Trump Is 'Absolutely Deadly Serious' About Mexico Tariffs, Acting White House Chief of Staff Says

Acting White House Chief of Staff Mick Mulvaney warned on Sunday that President Donald Trump is "deadly serious" about his threat to impose new tariffs on imports from Mexico, saying he expected the levies to be implemented at the starting level of 5 percent as of June 10.

Appearing for an interview on Fox News Sunday , Mulvaney was pressed by host Chris Wallace to answer whether Trump's recent tariff threat was simply a "negotiating ploy" or a real plan. The White House official asserted that the president was actually planning to impose the import taxes.

"He's absolutely deadly serious," Mulvaney said. "In fact, I fully expect these tariffs to go onto the at least 5 percent level on June 10th. The president is deadly serious about fixing the situation at the southern border."

White House acting Chief of Staff Mick Mulvaney listens while President Donald Trump speaks to the press at the White House on May 13 in Washington, D.C. BRENDAN SMIALOWSKI/AFP/Getty Images

Mulvaney pointed out that the administration has been raising its concerns about undocumented migrants crossing from Mexico into the U.S. "for months."

"Six months ago we told everybody it was an emergency situation," he said. "Very few people believed us."

Trump last week announced that his administration would begin implementing tariffs targeting Mexican imports, starting at 5 percent on June 10 and steadily increasing by an additional 5 percent on the first of each subsequent month until they reach 25 percent if the flow of undocumented migrants to the U.S. is not stopped.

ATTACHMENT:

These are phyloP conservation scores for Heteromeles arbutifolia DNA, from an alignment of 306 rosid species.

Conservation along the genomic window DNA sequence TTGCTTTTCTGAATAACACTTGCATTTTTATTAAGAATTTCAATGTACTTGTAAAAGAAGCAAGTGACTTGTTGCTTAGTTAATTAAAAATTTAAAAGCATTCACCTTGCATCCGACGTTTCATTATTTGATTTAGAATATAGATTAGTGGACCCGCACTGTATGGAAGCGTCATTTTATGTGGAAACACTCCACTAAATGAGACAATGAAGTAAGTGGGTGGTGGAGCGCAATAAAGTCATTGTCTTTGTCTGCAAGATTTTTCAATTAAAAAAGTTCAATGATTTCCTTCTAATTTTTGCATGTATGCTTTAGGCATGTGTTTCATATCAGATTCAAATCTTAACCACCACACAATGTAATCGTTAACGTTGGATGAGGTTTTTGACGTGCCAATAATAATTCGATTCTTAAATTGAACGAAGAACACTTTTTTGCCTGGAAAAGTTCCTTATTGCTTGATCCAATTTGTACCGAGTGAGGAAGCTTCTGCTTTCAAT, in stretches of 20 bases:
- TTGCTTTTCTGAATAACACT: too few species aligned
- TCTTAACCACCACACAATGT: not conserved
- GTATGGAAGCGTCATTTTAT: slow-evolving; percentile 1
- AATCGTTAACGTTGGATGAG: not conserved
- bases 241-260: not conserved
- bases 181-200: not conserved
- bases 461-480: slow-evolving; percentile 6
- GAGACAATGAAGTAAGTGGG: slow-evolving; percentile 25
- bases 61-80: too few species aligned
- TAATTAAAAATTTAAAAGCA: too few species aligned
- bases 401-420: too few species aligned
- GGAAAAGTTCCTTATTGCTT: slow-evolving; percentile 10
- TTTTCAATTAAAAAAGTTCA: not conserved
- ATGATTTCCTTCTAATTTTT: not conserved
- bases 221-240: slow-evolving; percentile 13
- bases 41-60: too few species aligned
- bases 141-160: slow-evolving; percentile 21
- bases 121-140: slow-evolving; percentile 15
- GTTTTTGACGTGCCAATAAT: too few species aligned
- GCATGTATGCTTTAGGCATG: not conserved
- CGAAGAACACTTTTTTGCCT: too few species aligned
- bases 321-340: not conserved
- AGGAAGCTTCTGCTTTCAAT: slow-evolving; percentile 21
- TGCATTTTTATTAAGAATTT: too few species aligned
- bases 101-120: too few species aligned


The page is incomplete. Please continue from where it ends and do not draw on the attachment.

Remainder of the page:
Although the president has threatened to impose tariffs targeting the close U.S. ally and second-largest trading partner before, he has previously been talked out of such a move by Republicans and top administration officials. But Trump now appears unwilling to listen to some of his top advisers and leading Republican critics of the decision, as he has grown increasingly frustrated with the situation on the southern border.

Economists, business leaders and Republicans have voiced their criticism of the president's decision, pointing out that trade policy and immigration are separate issues. They have warned that the new tariffs will almost certainly bring about negative economic consequences, as they are essentially taxes on American businesses and consumers.

"This is a misuse of presidential tariff authority and counter to congressional intent," Senate Finance Chairman Chuck Grassley, a Republican from Iowa, has said.

....Coyotes and Illegal Immigrants, which they can do very easily, or our many companies and jobs that have been foolishly allowed to move South of the Border, will be brought back into the United States through taxation (Tariffs). America has had enough!

— Donald J. Trump (@realDonaldTrump) June 2, 2019

Grassley and other GOP lawmakers have also warned that the tariffs would threaten the success of Trump's United States-Mexico-Canada Agreement (USMCA), which has yet to be approved by Congress. The president has already touted the free trade deal as a signature achievement of his administration, making his decision to impose tariffs on Mexico appear all the more bizarre to supporters and critics.

But for now, the administration seems to be primarily concerned about what it sees as a crisis at the southern border.

"We need Mexico to step up and do more," Trump's acting Homeland Security Secretary Kevin McAleenan said in an interview with CNN's State of the Union on Sunday. "We need them at the table looking at new strategies that we can aggressively move out on."